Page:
New takeover bid boosts Cork hopes of competing in top division
BELEAGUERED Cork City owner Tom Coughlan has been given until Monday morning to make a decision on whether or not to hand over control of the club.
City had called a press conference for yesterday afternoon to provide details of their plans to try to facilitate a Premier Division team in Cork for the upcoming League of Ireland season.
At that press conference, the club's general manager, Liam Meaney, said that a bid had been received in the previous 30 minutes to take over all of the shares of the holding company, Cork City FC Investments Ltd.
That bid is believed to have come from Michael O'Connell, the former chief executive of adidas in Ireland, and London businessman Peter Gray, represented by the Quintas Group.
As a result, Meaney said that Coughlan, already banned from footballing activity by the FAI for 12 months, "has now stepped down from all club matters with immediate effect."
Jim McCarthy of Quintas was offered the position of interim chairman while the takeover was negotiated, and Gray was offered a place on the board. However, last night the consortium revealed that both offers were declined as they would be inappropriate given the nature of the potential takeover.
Meaney said he was confident that the takeover would go through, though he was not party to the discussions and so could not comment on the figures involved.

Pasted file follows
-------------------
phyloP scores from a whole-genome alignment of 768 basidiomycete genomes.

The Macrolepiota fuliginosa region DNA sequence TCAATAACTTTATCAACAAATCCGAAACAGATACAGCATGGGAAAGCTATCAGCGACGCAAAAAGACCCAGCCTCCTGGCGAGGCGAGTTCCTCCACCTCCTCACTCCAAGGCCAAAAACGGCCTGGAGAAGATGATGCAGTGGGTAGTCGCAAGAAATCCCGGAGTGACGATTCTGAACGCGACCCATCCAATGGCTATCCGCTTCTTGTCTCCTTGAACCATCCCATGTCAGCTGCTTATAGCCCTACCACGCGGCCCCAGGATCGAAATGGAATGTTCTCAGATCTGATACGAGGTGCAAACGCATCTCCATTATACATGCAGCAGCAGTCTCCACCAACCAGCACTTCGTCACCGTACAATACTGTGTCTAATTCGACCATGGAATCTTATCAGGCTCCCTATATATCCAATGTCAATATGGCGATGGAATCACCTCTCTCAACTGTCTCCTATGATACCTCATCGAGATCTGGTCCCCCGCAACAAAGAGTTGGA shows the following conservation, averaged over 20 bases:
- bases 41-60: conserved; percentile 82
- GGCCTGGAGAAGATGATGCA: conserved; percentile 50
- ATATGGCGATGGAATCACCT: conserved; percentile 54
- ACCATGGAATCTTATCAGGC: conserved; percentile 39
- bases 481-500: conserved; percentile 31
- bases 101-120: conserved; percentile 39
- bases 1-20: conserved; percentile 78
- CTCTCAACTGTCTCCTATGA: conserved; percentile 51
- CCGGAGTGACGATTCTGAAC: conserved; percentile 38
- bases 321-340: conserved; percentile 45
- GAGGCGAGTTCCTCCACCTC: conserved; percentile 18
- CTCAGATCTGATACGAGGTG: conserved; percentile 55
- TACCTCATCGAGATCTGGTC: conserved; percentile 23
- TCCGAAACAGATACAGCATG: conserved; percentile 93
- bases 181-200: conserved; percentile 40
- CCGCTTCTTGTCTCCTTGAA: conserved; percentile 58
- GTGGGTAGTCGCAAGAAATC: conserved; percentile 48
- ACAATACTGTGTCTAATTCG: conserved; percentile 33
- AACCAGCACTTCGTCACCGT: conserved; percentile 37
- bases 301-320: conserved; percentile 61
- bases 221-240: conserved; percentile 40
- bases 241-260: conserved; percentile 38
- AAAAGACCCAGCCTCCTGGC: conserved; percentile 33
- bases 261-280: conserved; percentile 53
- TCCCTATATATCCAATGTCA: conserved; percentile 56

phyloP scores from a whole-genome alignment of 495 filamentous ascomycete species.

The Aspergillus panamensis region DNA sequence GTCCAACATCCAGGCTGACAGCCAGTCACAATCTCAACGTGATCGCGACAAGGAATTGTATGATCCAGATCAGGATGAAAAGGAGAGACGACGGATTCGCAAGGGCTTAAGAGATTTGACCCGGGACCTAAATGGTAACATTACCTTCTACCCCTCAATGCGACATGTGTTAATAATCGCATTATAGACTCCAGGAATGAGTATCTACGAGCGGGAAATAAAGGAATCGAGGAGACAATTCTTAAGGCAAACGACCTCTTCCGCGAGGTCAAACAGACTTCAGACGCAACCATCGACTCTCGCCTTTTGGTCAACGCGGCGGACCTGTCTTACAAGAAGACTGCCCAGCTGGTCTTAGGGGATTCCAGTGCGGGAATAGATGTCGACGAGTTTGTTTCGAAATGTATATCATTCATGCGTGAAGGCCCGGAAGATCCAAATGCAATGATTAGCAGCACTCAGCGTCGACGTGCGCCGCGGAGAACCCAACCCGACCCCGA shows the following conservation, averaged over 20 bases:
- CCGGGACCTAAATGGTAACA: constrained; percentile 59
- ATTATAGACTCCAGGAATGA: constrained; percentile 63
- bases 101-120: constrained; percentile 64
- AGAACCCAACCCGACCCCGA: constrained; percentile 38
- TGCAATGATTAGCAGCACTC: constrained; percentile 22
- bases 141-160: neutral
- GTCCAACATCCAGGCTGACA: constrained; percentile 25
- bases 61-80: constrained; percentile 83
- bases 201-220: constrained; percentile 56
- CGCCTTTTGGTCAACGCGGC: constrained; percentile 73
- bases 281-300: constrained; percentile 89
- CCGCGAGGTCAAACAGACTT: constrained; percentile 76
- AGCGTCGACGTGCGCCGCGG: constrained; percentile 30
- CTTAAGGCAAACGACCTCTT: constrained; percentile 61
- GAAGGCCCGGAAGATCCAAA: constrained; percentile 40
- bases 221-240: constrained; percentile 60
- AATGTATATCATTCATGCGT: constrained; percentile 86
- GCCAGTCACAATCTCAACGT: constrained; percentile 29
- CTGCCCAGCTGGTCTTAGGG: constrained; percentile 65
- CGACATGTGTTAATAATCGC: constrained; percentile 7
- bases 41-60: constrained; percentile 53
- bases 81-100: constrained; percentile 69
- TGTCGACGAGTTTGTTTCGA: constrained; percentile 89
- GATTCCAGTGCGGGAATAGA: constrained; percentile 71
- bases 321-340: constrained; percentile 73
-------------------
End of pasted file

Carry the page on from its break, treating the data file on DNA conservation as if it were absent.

He also said that he had been briefed on the club's chances of receiving a licence for the coming season, but could not reveal what that briefing was. He did, however, agree, when it was put to him, that the prospective new owners would not be investing substantial sums of money to take over a club that was not in the Premier Division.
With the FAI's licensing committee meeting on Monday, and the holding company also facing a winding-up order from Revenue in the High Court, sources close to bidders have said that Coughlan must make a decision before then, though Meaney said that the Revenue matter would be sorted.
Roddy Collins was also present, and expressed hope that he would be allowed to continue as manager should the takeover be completed.
When asked how he felt after so many players, including former captain Dan Murray and Danny Murphy, had left during the close season, Collins said he was "disappointed that they didn't show much loyalty to the club" -- despite not having been paid since November.
He said losing Murphy was the biggest disappointment as he regarded him as the best left-back in the country.